NEW YORK (GenomeWeb News) – A consortium of UK researchers will use funding from the Skeletal Action Cancer Trust to conduct studies into the genomics of osteosarcoma.
The collaborative effort includes researchers from University College London Hospital, UCL Cancer Institute, Wellcome Trust Sanger Institute, and the Royal National Orthopaedic Hospital. They intend to sequence the complete genomes of 50 patients with osteosarcoma and look in the plasma of these patients before and after chemotherapy to find rearrangements in the small amounts of DNA that leak out from the bone cancer into the bloodstream.
By determining the unique profile of mutations of each patient's cancer and using these mutations to monitor the amount of cancer derived DNA circulating in the blood, they hope to develop personalized treatments.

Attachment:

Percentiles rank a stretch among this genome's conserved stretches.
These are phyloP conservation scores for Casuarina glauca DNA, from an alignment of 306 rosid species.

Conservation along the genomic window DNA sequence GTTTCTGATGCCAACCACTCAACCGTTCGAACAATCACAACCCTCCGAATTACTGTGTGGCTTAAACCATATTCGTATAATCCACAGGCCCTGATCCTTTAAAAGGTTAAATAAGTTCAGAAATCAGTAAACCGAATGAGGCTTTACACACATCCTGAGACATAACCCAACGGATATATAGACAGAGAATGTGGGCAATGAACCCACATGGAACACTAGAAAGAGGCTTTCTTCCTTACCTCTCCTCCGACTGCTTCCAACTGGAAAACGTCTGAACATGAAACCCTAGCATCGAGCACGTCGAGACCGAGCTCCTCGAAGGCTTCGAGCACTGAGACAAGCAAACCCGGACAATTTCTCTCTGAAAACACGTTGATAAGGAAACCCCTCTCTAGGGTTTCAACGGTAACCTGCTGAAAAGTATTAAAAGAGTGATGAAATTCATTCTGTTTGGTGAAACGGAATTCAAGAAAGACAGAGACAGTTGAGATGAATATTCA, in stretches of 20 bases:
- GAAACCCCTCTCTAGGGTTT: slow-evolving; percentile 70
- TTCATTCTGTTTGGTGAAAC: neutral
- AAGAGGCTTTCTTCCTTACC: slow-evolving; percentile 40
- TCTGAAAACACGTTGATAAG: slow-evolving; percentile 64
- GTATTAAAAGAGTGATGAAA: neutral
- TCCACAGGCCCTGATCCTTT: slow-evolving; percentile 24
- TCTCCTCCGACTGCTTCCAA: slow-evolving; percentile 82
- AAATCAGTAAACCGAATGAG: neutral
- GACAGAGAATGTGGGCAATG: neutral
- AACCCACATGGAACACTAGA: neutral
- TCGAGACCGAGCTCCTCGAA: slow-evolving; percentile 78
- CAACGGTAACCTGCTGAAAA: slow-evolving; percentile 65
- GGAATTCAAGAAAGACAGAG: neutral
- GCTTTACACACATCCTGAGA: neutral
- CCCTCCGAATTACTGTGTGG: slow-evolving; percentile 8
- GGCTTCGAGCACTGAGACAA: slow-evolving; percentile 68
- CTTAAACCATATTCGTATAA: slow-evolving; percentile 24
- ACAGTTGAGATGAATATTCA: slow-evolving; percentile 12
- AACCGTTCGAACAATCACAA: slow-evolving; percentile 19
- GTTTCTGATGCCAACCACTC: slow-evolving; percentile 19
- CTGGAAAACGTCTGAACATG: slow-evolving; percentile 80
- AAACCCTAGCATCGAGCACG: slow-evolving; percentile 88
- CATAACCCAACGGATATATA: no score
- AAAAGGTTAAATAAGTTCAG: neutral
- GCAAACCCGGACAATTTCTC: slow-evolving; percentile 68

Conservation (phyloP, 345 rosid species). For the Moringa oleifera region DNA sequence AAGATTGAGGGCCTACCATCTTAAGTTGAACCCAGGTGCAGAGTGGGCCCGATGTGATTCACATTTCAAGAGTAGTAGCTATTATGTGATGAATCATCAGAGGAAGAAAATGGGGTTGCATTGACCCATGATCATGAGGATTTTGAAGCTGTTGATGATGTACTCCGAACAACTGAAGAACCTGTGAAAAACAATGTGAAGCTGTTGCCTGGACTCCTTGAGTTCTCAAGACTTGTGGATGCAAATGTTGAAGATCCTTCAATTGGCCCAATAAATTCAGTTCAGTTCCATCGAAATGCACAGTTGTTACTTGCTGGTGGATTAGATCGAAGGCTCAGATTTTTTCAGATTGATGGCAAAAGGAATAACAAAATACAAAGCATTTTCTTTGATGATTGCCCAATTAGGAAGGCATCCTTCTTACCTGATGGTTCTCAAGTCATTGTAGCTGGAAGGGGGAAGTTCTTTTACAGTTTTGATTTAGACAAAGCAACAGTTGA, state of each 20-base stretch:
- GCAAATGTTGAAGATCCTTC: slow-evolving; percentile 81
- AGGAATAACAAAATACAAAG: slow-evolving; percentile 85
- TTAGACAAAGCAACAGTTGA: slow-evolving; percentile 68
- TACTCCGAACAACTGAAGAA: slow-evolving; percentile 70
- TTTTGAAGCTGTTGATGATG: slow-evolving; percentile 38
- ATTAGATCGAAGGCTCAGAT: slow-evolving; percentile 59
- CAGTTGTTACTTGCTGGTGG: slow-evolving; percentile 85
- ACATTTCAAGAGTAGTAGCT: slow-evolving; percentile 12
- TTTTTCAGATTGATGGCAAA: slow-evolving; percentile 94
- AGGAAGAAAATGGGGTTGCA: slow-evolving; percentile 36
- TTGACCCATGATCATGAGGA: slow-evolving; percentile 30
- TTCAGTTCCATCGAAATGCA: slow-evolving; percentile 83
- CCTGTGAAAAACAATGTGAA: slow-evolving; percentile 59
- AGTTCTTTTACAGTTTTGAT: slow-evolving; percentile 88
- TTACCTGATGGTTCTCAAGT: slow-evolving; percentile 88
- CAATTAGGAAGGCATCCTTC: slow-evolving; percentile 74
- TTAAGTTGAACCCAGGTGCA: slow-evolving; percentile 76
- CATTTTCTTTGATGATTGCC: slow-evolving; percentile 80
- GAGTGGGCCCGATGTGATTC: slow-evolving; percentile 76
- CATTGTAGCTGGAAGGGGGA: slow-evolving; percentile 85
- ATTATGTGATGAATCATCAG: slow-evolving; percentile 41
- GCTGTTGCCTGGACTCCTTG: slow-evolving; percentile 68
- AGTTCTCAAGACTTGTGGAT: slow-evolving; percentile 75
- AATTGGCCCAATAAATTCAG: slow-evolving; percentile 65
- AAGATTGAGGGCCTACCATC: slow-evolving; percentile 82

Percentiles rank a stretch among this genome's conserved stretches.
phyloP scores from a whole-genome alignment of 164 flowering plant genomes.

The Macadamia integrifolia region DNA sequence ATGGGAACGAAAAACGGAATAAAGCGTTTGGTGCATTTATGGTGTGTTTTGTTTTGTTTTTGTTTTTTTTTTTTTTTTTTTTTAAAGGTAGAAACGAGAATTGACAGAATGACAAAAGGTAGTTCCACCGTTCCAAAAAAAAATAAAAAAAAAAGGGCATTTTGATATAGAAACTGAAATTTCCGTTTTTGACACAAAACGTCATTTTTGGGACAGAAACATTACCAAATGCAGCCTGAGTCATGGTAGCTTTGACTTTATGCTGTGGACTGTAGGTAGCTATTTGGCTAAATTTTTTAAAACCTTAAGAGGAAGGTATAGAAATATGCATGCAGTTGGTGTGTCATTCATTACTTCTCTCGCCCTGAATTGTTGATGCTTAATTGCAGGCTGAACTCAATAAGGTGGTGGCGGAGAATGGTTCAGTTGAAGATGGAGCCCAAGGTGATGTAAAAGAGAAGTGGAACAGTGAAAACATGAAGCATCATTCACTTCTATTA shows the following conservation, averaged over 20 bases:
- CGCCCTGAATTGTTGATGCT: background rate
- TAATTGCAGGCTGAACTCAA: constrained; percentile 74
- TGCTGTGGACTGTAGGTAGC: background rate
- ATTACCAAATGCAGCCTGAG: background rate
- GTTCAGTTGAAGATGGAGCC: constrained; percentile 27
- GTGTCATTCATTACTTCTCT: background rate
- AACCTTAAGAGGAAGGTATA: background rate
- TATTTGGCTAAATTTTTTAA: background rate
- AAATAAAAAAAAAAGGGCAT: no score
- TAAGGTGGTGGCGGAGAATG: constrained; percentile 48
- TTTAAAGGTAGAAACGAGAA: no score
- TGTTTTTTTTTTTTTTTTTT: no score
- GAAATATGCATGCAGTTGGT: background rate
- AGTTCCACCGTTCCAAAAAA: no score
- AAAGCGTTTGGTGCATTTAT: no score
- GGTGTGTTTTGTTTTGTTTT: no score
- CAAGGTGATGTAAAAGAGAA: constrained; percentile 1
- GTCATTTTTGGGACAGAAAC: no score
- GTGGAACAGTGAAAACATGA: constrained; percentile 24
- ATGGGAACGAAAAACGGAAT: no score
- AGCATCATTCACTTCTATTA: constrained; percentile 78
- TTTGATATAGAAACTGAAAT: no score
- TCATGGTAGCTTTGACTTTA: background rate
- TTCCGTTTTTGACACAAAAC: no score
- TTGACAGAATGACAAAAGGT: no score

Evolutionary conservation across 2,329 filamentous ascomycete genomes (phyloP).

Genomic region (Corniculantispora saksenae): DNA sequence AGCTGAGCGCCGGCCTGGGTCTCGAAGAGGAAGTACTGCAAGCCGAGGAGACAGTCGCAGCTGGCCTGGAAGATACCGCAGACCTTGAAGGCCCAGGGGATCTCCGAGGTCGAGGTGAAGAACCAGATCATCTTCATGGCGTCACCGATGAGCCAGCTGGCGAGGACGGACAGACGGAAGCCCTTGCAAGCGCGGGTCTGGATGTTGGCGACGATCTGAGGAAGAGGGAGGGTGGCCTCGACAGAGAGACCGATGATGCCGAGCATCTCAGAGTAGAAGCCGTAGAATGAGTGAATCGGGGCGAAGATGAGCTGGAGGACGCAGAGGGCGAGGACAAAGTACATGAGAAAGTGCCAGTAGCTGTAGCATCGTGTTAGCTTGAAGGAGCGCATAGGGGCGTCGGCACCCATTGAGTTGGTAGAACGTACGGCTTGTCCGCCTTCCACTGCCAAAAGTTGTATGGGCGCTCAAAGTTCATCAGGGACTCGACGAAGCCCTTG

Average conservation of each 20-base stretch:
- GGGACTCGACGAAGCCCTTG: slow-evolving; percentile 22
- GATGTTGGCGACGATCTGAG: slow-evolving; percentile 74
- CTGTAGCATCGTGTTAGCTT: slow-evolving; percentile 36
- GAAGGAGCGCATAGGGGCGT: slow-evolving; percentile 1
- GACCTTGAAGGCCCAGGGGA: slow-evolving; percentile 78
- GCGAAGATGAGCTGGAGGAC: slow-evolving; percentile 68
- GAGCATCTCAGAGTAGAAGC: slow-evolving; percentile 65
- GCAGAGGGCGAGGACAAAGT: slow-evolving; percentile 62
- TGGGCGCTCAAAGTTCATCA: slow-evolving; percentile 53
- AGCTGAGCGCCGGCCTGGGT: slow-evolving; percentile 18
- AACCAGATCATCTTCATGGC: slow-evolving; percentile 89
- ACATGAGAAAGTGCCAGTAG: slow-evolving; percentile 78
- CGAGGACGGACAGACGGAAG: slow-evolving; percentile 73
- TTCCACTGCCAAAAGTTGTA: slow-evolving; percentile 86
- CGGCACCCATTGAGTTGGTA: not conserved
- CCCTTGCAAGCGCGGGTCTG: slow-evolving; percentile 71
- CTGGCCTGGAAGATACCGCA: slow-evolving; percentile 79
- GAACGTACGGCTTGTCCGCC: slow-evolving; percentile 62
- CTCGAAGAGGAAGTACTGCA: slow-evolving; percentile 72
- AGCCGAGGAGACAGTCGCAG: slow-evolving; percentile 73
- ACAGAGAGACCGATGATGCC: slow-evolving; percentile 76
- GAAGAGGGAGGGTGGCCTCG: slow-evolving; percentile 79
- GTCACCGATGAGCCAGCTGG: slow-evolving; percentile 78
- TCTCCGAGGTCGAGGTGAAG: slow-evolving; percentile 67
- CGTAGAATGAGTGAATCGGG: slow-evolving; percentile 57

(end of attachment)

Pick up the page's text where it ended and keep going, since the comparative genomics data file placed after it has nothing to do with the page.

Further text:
In addition, the researchers will sequence 100 osteosarcoma samples, looking for novel genes that give rise to the disease.
"The future of cancer genetics lies ultimately in drawing a complete picture of each and every mutation for each and every cancer patient who visits a hospital," Mike Stratton, director of the Wellcome Trust Sanger Institute and one of the project leaders, said in a statement. "By concentrating in this study on the so called 'active' areas in the genome we can begin to pick out mutations that might be driving cancer even as we embark on the journey towards comprehensive catalogues of mutations for this, and a whole range of other human cancers."